We are six weeks away from the end of the school year. Six weeks away from summer. Six weeks away from unlimited sunshine and freedom. A week ago, I could hardly wait.
But then, my principal said something in a faculty meeting that really hit me. Hard.
She reminded us that graduation is approaching. And while graduation generally means the culmination of over a decade of hard work, it also generally means the culmination of childhood.
And some students are not ready for adulthood.
And some students have already had far too much adulthood. And they long for a return to their schooldays. And to innocence lost.
And believe me, there has been so much innocence lost.
I’ve taught a lot of students in my eighteen years as an educator. All teenagers, but ultimately, all still children. Children who deal with standard kid things. Like puppy love and shoe-envy and math allergies.
And, sadly, children who deal with standard adult things. Like work and money-troubles and death and pregnancy.
And tragically, children who deal with things no child OR adult should ever deal with. Things like rape and sex trafficking and addiction and suicide.
Teach for a year. Teach for a month. Teach for a day — And you will start to understand the obstacles and downright darkness surrounding some of our most vulnerable and precious of resources: our children. And the numbers are far greater than you can imagine.
I’ve taught students — children — who have been raped.
Children raped by strangers. Children raped by friends. Children raped at parties. Children raped at home. Children raped by fathers.
Children whose mothers sold their child’s virginity for a $100 meth fix.
Children coping with the trauma and shame of rape, plus the trauma and shame of family serving time for avenging that rape.
I’ve taught students — children — engaged to be married to high school sweethearts. And insanely happy about it. At sixteen. Seventeen. And I’ve taught students betrothed to men they didn’t know back in a home country they scarcely remembered. And insanely hopeless about it. At sixteen. Seventeen.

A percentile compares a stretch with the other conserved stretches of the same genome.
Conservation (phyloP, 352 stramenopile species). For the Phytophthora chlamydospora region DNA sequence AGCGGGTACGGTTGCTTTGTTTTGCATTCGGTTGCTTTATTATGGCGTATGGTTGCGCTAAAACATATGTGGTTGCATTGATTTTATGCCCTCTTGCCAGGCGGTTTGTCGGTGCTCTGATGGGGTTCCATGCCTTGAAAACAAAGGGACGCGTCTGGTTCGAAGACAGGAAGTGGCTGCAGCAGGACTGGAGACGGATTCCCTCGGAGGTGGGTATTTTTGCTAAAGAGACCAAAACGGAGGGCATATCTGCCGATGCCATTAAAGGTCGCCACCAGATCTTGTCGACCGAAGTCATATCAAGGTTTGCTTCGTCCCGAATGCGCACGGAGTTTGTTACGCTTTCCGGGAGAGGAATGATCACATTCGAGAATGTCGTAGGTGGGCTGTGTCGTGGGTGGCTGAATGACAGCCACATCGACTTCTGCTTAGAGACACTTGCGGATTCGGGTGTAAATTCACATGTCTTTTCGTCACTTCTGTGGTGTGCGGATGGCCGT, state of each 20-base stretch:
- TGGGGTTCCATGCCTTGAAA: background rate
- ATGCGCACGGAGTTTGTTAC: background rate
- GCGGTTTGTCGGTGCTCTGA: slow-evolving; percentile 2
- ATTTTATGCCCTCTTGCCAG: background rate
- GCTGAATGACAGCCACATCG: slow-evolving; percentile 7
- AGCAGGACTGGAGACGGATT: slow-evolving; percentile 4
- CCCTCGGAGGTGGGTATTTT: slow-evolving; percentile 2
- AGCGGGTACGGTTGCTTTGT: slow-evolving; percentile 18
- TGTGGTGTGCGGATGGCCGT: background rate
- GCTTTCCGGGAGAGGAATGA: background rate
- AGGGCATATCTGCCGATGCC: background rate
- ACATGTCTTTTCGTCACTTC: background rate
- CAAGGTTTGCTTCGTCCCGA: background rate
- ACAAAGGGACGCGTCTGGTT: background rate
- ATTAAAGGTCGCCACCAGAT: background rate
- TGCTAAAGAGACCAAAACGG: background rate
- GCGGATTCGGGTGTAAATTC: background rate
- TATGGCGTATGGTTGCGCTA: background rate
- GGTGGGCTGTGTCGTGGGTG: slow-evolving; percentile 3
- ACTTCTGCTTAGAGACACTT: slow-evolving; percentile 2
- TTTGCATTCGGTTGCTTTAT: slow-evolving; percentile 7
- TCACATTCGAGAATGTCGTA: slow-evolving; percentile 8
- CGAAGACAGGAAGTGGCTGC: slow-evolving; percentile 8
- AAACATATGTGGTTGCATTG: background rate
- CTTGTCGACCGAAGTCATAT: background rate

I’ve had students addicted to smart phones, to video games, to porn, to substances.
I’ve had students high in my classroom. Glassy-eyed and giggly. Or cracked out and twitchy, picking endlessly at arms, at scalps, at cheeks, at skin rupturing, crusting, rupturing again.
I’ve had students who are pregnant. I’ve had students who’ve had abortions.
I’ve had students who sleep around. Students who sleep on mattresses in kitchens, who sleep on blankets in closets, who sleep on sofas, on floorboards, in backseats
I’ve had students sleep straight through my classroom because they work all night in a factory to put food on the table for siblings.
I’ve had students sleep straight through my classroom because they stay up all night playing Fortnite to escape the reality of abuse.
I’ve had students sleep straight through my classroom because they stay up all night playing Fortnite because there is no one home to tell them to go to bed.
I’ve taught homeless students. Homeless students living with friends. Homeless students living in shelters. Homeless students living in cars.
I’ve taught hungry students. Hungry students with nothing at home to eat. Hungry students on free-and-reduced breakfast and lunch service. Hungry students who go home on Friday afternoons with backpacks full of ready-serve dinners and snacks. Full backpacks; far-from-enough.
And I’ve taught hungry students whose parents won’t fill out the paperwork. Hungry children who go home on Friday afternoons with nothing at home to sustain them at all. Not food. Not love.
I’ve taught children who’ve eaten friends’ leftover pizza and bread crusts, proffered snacks from my emergency stash, restaurant refuse, their parents’ prescription pills.
I’ve had students have meltdowns, have seizures, have medical emergencies. I’ve had students who’ve overdosed.
I’ve had students who made it. And I’ve had students who didn’t.
I’ve had students who’ve died in car accidents. I’ve had students who’ve died by suicide.
I’ve had students lose parents to cancer, to violence, to addictions.
I’ve had students whose moms are in prison for child endangerment. I’ve had students whose fathers are regularly subpoenaed for child support.
I’ve had students whose grandparents are raising them. Whose foster families are raising them. Whose siblings are raising them. Who are raising themselves.
I’ve taught students who dropped out. I’ve taught students who stayed in — but failed grades repeatedly. Not because they were incapable, but because they were in chaos.
Because school is their sanctuary. Because the classroom is their cocoon. Because at school there are adults who care. There are classmates. There is structure. There is connection.
And outside there is only darkness.
There is so much darkness in this world. So much heartache. My students’ hearts have broken a hundred-thousand times.
My own heart has broken a hundred-thousand times.
Yes, summer is coming. Graduation is coming.
But as you and your loved ones celebrate accomplishments and rites of passages and bright, shiny futures, please remember that the same cannot be said of everyone.
Because for some, the end of school means no more breakfast or lunch. No more smiles and assurances. No more illusions of normalcy.
No more safety net.
No, the end of school is not always a happy occasion.
Please research how you can best help young people in need in your community, your church, your neighborhood. Volunteer. Be connected. Stay connected.